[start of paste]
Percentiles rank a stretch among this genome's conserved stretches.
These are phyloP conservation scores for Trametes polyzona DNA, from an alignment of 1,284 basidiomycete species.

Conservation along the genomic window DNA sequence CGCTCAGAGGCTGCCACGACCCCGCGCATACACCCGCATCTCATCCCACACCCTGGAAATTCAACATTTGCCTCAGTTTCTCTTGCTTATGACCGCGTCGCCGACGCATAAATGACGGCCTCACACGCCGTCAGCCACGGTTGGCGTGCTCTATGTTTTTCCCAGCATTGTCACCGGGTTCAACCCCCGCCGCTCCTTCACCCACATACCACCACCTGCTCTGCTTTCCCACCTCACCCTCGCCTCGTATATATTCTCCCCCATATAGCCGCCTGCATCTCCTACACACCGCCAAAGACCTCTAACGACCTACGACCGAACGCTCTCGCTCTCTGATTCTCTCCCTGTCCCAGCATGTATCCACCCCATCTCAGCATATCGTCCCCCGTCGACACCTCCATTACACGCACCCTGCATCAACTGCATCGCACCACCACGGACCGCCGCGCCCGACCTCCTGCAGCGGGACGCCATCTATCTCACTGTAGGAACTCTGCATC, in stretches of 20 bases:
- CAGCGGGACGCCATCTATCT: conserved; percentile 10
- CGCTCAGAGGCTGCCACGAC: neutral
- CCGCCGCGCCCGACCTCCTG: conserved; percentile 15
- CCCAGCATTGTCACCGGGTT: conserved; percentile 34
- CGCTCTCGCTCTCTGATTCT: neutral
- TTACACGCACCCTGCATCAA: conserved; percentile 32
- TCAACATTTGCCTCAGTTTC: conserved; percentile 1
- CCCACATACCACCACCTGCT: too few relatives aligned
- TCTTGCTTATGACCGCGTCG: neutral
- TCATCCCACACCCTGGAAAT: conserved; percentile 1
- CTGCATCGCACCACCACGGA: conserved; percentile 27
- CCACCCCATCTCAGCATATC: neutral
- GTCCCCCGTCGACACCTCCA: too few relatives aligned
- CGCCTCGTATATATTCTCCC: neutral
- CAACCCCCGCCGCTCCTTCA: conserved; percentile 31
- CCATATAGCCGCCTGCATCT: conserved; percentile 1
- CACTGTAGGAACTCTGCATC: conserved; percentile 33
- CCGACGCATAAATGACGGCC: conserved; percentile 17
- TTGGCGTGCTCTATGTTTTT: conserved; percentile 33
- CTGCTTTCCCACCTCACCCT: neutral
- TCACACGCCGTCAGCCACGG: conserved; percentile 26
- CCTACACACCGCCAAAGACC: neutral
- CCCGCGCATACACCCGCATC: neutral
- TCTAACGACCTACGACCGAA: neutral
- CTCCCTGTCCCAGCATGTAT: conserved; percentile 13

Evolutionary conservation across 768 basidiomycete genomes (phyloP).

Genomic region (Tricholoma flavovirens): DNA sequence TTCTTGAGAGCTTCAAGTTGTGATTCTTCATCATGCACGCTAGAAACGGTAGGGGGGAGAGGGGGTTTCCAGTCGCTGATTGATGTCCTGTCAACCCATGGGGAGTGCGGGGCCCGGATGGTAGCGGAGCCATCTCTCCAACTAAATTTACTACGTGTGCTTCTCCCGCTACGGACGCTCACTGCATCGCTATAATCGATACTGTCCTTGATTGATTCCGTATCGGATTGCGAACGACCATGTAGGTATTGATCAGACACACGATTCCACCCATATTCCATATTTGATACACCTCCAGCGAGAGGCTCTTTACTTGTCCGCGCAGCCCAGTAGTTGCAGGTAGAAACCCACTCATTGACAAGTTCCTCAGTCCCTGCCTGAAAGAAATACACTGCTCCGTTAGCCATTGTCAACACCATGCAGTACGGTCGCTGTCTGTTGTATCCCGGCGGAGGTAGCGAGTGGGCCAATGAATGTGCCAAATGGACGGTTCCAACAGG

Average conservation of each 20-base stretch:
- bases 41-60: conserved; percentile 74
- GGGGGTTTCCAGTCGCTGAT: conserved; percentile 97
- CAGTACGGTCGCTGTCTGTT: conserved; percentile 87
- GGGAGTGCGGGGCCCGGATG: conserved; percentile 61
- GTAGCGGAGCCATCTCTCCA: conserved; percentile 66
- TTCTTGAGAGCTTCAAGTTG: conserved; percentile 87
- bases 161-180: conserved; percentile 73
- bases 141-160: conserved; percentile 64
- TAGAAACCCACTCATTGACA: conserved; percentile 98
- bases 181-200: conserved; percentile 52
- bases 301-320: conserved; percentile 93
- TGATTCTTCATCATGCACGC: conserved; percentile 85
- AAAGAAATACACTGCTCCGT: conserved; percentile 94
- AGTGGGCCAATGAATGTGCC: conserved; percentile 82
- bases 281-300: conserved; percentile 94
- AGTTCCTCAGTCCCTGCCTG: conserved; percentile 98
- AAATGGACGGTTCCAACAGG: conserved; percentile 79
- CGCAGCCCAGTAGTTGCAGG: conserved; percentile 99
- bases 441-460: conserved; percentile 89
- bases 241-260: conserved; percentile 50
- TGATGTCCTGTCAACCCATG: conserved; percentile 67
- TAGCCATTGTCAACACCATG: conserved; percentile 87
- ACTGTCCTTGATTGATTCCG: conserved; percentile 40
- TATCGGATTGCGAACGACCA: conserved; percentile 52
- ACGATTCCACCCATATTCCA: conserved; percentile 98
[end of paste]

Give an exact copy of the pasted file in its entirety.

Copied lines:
Percentiles rank a stretch among this genome's conserved stretches.
These are phyloP conservation scores for Trametes polyzona DNA, from an alignment of 1,284 basidiomycete species.

Conservation along the genomic window DNA sequence CGCTCAGAGGCTGCCACGACCCCGCGCATACACCCGCATCTCATCCCACACCCTGGAAATTCAACATTTGCCTCAGTTTCTCTTGCTTATGACCGCGTCGCCGACGCATAAATGACGGCCTCACACGCCGTCAGCCACGGTTGGCGTGCTCTATGTTTTTCCCAGCATTGTCACCGGGTTCAACCCCCGCCGCTCCTTCACCCACATACCACCACCTGCTCTGCTTTCCCACCTCACCCTCGCCTCGTATATATTCTCCCCCATATAGCCGCCTGCATCTCCTACACACCGCCAAAGACCTCTAACGACCTACGACCGAACGCTCTCGCTCTCTGATTCTCTCCCTGTCCCAGCATGTATCCACCCCATCTCAGCATATCGTCCCCCGTCGACACCTCCATTACACGCACCCTGCATCAACTGCATCGCACCACCACGGACCGCCGCGCCCGACCTCCTGCAGCGGGACGCCATCTATCTCACTGTAGGAACTCTGCATC, in stretches of 20 bases:
- CAGCGGGACGCCATCTATCT: conserved; percentile 10
- CGCTCAGAGGCTGCCACGAC: neutral
- CCGCCGCGCCCGACCTCCTG: conserved; percentile 15
- CCCAGCATTGTCACCGGGTT: conserved; percentile 34
- CGCTCTCGCTCTCTGATTCT: neutral
- TTACACGCACCCTGCATCAA: conserved; percentile 32
- TCAACATTTGCCTCAGTTTC: conserved; percentile 1
- CCCACATACCACCACCTGCT: too few relatives aligned
- TCTTGCTTATGACCGCGTCG: neutral
- TCATCCCACACCCTGGAAAT: conserved; percentile 1
- CTGCATCGCACCACCACGGA: conserved; percentile 27
- CCACCCCATCTCAGCATATC: neutral
- GTCCCCCGTCGACACCTCCA: too few relatives aligned
- CGCCTCGTATATATTCTCCC: neutral
- CAACCCCCGCCGCTCCTTCA: conserved; percentile 31
- CCATATAGCCGCCTGCATCT: conserved; percentile 1
- CACTGTAGGAACTCTGCATC: conserved; percentile 33
- CCGACGCATAAATGACGGCC: conserved; percentile 17
- TTGGCGTGCTCTATGTTTTT: conserved; percentile 33
- CTGCTTTCCCACCTCACCCT: neutral
- TCACACGCCGTCAGCCACGG: conserved; percentile 26
- CCTACACACCGCCAAAGACC: neutral
- CCCGCGCATACACCCGCATC: neutral
- TCTAACGACCTACGACCGAA: neutral
- CTCCCTGTCCCAGCATGTAT: conserved; percentile 13

Evolutionary conservation across 768 basidiomycete genomes (phyloP).

Genomic region (Tricholoma flavovirens): DNA sequence TTCTTGAGAGCTTCAAGTTGTGATTCTTCATCATGCACGCTAGAAACGGTAGGGGGGAGAGGGGGTTTCCAGTCGCTGATTGATGTCCTGTCAACCCATGGGGAGTGCGGGGCCCGGATGGTAGCGGAGCCATCTCTCCAACTAAATTTACTACGTGTGCTTCTCCCGCTACGGACGCTCACTGCATCGCTATAATCGATACTGTCCTTGATTGATTCCGTATCGGATTGCGAACGACCATGTAGGTATTGATCAGACACACGATTCCACCCATATTCCATATTTGATACACCTCCAGCGAGAGGCTCTTTACTTGTCCGCGCAGCCCAGTAGTTGCAGGTAGAAACCCACTCATTGACAAGTTCCTCAGTCCCTGCCTGAAAGAAATACACTGCTCCGTTAGCCATTGTCAACACCATGCAGTACGGTCGCTGTCTGTTGTATCCCGGCGGAGGTAGCGAGTGGGCCAATGAATGTGCCAAATGGACGGTTCCAACAGG

Average conservation of each 20-base stretch:
- bases 41-60: conserved; percentile 74
- GGGGGTTTCCAGTCGCTGAT: conserved; percentile 97
- CAGTACGGTCGCTGTCTGTT: conserved; percentile 87
- GGGAGTGCGGGGCCCGGATG: conserved; percentile 61
- GTAGCGGAGCCATCTCTCCA: conserved; percentile 66
- TTCTTGAGAGCTTCAAGTTG: conserved; percentile 87
- bases 161-180: conserved; percentile 73
- bases 141-160: conserved; percentile 64
- TAGAAACCCACTCATTGACA: conserved; percentile 98
- bases 181-200: conserved; percentile 52
- bases 301-320: conserved; percentile 93
- TGATTCTTCATCATGCACGC: conserved; percentile 85
- AAAGAAATACACTGCTCCGT: conserved; percentile 94
- AGTGGGCCAATGAATGTGCC: conserved; percentile 82
- bases 281-300: conserved; percentile 94
- AGTTCCTCAGTCCCTGCCTG: conserved; percentile 98
- AAATGGACGGTTCCAACAGG: conserved; percentile 79
- CGCAGCCCAGTAGTTGCAGG: conserved; percentile 99
- bases 441-460: conserved; percentile 89
- bases 241-260: conserved; percentile 50
- TGATGTCCTGTCAACCCATG: conserved; percentile 67
- TAGCCATTGTCAACACCATG: conserved; percentile 87
- ACTGTCCTTGATTGATTCCG: conserved; percentile 40
- TATCGGATTGCGAACGACCA: conserved; percentile 52
- ACGATTCCACCCATATTCCA: conserved; percentile 98